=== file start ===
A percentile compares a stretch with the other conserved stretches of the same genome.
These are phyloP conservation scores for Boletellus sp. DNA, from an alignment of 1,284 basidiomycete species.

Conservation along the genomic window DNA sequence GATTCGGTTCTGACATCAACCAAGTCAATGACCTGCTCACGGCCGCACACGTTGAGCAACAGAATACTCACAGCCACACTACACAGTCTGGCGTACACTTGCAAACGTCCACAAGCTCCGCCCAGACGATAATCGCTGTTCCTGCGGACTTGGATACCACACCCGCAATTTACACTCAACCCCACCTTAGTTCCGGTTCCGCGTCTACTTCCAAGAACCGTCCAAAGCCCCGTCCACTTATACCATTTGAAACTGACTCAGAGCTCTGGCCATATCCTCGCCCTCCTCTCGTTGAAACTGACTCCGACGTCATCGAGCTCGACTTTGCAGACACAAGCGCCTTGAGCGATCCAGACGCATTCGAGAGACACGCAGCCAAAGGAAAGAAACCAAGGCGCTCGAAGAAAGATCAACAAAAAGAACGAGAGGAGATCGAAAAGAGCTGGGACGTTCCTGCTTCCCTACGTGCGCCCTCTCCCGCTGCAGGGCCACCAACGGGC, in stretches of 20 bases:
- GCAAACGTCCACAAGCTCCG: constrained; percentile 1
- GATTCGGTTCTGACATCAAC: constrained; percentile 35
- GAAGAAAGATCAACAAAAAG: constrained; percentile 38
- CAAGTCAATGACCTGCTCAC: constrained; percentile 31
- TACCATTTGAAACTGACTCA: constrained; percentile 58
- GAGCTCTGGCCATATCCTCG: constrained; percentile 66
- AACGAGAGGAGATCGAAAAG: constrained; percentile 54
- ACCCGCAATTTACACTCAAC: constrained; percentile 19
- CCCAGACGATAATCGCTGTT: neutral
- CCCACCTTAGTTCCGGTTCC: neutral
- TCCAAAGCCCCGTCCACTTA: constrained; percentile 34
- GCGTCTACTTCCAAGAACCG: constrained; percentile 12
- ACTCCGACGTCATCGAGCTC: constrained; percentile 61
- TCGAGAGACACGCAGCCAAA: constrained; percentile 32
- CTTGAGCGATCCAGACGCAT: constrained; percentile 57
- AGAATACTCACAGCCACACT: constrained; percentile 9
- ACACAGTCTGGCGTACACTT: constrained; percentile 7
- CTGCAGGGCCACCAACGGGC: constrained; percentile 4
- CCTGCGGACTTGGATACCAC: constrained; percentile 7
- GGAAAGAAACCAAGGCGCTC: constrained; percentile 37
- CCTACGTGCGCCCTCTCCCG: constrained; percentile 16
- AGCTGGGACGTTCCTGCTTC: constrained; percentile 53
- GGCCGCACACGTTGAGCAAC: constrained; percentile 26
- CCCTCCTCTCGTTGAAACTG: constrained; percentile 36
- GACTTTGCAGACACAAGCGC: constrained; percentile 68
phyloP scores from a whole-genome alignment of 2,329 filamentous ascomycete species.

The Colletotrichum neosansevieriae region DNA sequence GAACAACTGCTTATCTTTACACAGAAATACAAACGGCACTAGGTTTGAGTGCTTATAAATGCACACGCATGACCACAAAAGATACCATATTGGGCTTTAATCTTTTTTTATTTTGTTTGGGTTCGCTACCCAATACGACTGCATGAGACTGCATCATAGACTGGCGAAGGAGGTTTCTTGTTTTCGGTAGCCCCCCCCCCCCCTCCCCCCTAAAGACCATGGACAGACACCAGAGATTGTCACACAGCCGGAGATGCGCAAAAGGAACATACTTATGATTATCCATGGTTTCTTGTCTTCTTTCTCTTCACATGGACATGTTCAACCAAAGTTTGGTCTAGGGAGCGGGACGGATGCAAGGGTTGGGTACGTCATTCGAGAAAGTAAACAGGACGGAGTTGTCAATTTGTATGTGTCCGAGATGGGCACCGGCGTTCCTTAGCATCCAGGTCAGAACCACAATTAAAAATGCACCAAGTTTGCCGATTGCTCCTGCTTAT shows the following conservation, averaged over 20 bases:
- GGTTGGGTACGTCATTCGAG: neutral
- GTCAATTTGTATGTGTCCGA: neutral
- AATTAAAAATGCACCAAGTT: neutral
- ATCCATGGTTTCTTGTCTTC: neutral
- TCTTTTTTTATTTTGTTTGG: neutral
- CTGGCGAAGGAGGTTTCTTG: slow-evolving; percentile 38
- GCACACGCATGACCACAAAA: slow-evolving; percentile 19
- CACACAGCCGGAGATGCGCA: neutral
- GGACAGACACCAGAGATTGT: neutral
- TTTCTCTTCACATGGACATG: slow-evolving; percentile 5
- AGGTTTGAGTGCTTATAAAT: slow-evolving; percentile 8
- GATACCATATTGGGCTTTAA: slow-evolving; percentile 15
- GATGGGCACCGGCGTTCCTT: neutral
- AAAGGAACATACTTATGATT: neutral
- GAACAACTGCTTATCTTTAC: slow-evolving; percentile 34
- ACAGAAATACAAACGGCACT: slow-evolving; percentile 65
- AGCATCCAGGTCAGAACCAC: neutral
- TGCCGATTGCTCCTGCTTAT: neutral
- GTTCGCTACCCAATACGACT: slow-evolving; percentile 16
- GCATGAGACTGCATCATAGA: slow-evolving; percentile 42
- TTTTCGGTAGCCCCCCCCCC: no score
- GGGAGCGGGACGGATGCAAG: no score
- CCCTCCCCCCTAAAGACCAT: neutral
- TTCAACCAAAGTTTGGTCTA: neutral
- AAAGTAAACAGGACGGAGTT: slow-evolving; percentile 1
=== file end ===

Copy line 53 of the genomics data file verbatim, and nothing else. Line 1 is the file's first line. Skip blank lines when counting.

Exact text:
- CCCTCCCCCCTAAAGACCAT: neutral